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Bebop Spoken There

Dee Dee Bridgewater: “ Our world is becoming a very ugly place with guns running rampant in this country... and New Orleans is called the murder capital of the world right now ". Jazzwise, May 2024.

The Things They Say!

Hudson Music: Lance's "Bebop Spoken Here" is one of the heaviest and most influential jazz blogs in the UK.

Rupert Burley (Dynamic Agency): "BSH just goes from strength to strength".

'606' Club: "A toast to Lance Liddle of the terrific jazz blog 'Bebop Spoken Here'"

The Strictly Smokin' Big Band included Be Bop Spoken Here (sic) in their 5 Favourite Jazz Blogs.

Ann Braithwaite (Braithwaite & Katz Communications) You’re the BEST!

Holly Cooper, Mouthpiece Music: "Lance writes pull quotes like no one else!"

Simon Spillett: A lovely review from the dean of jazz bloggers, Lance Liddle...

Josh Weir: I love the writing on bebop spoken here... I think the work you are doing is amazing.


16382 (and counting) posts since we started blogging 16 years ago. 262 of them this year alone and, so far, 59 this month (April 20).

From This Moment On ...


Wed 24: Vieux Carré Jazzmen @ Cullercoats Crescent Club. 1:00pm. Free.
Wed 24: Darlington Big Band @ Darlington & Simpson Rolling Mills Social Club, Darlington. 7:00pm. Free. Rehearsal session (open to the public).
Wed 24: Sinatra: Raw @ Darlington Hippodrome. 7:30pm. Richard Shelton.
Wed 24: Take it to the Bridge @ The Globe, Newcastle. 7:30pm. Free.
Wed 24: Death Trap @ Theatre Royal, Newcastle. 7:30pm. Rambert Dance Co. Two pieces inc. Goat (inspired by the music of Nina Simone) with on-stage musicians.

Thu 25: Vieux Carré Jazzmen @ The Holystone, Whitley Road, North Tyneside. 1:00pm. Free.
Thu 25: Jim Jams @ King’s Hall, Newcastle University. 1:15pm. Jim Jams’ funk collective.
Thu 25: Gateshead Jazz Appreciation Society @ Gateshead Central Library, Gateshead. 2:30pm.
Thu 25: Death Trap @ Theatre Royal, Newcastle. 7:30pm. Rambert Dance Co. Two pieces inc. Goat (inspired by the music of Nina Simone) with on-stage musicians.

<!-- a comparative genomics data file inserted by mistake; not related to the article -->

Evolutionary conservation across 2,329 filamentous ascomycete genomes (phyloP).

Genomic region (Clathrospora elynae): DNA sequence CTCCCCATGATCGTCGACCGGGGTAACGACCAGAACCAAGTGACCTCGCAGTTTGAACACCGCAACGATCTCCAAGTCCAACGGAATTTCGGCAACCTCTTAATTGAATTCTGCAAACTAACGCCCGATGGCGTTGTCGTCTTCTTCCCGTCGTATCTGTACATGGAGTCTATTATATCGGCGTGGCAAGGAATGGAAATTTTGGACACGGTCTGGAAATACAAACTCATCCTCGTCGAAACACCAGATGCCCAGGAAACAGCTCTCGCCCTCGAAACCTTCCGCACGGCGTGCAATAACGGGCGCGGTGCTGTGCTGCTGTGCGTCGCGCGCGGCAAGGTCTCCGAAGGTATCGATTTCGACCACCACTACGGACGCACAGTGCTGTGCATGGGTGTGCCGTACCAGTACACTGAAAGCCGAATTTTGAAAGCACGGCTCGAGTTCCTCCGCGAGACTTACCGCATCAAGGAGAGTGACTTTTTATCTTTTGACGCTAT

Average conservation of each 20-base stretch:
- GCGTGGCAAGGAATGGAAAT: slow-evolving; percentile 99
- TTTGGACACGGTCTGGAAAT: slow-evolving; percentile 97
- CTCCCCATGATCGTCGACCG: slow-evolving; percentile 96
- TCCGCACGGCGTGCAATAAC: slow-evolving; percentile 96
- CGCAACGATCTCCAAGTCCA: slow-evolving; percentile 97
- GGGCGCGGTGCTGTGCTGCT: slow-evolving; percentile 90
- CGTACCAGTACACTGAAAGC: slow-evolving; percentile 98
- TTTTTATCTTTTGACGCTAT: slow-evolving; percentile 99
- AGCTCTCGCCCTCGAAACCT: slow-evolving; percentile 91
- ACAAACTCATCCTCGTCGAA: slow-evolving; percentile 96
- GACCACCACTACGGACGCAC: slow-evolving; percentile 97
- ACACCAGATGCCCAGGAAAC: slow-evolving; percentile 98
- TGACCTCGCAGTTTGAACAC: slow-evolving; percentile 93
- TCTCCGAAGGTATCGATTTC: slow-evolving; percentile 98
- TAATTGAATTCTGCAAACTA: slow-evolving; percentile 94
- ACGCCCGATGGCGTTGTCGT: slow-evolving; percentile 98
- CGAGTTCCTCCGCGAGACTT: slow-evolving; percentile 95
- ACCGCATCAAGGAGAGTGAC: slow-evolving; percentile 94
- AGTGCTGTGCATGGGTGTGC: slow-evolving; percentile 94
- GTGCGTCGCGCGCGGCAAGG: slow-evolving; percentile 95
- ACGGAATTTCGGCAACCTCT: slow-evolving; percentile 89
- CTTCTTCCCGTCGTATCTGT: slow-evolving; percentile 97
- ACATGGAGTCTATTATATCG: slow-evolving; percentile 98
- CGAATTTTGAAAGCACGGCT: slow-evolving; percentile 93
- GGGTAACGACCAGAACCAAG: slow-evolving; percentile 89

Thu 25: Jeremy McMurray & the Pocket Jazz Orchestra @ Arc, Stockton. 8:00pm.
Thu 25: Kate O’Neill, Alan Law & Paul Grainger @ Prohibition Bar, Newcastle. 8:00pm. Free. A ‘Jar on the Bar’ gig.
Thu 25: Tees Hot Club @ Dorman’s Club, Middlesbrough. 8:30pm. Guests: Richie Emmerson (tenor sax); Neil Brodie (trumpet); Adrian Beadnell (bass); Garry Hadfield (keys).

Fri 26: Graham Hardy Quartet @ The Gala, Durham. 1:00pm. £8.00.
Fri 26: Classic Swing @ Cullercoats Crescent Club. 1:00pm. Free.
Fri 26: Rendezvous Jazz @ The Monkseaton Arms. 1:00pm. Free.
Fri 26: New Orleans Preservation Jazz Band @ The Oxbridge Hotel, Stockton. 1:00pm. £5.00.
Fri 26: East Coast Swing Band @ Morpeth Rugby Club. 7:30pm. £9.00. (£8.00 concs).
Fri 26: Paul Skerritt with the Danny Miller Big Band @ Glasshouse, Gateshead. 8:00pm.
Fri 26: Abbie Finn’s Finntet @ Traveller’s Rest, Darlington. 8:00pm. Opus 4 Jazz Club.

Sat 27: Abbie Finn Trio @ The Vault, Darlington. 6:00pm. Free.
Sat 27: Papa G’s Troves @ Prohibition Bar, Newcastle. 8:00pm. Free. A ‘Jar on the Bar’ gig.

Sun 28: Musicians Unlimited @ Jackson’s Wharf, Hartlepool. 1:00pm. Free.
Sun 28: More Jam Festival Special @ The Globe, Newcastle. 2:00pm. Free. A ’10 Years a Co-op’ festival event.
Sun 28: Swing Dance workshop @ The Globe, Newcastle. 2:00-4:00pm. Free (registration required). A ’10 Years a Co-op’ festival event.
Sun 28: 4B @ The Ticket Office, Whitley Bay Metro Station. 3:00pm. Free.
Sun 28: Scott Bradlee's Postmodern Jukebox: The '10' Tour @ Glasshouse International Centre for Music, Gateshead. 7:30pm. £41.30 t0 £76.50.
Sun 28: Alligator Gumbo @ The Globe, Newcastle. 8:00pm. A ’10 Years a Co-op’ festival event.
Sun 28: Jerron Paxton @ The Cluny, Newcastle. Blues, jazz etc.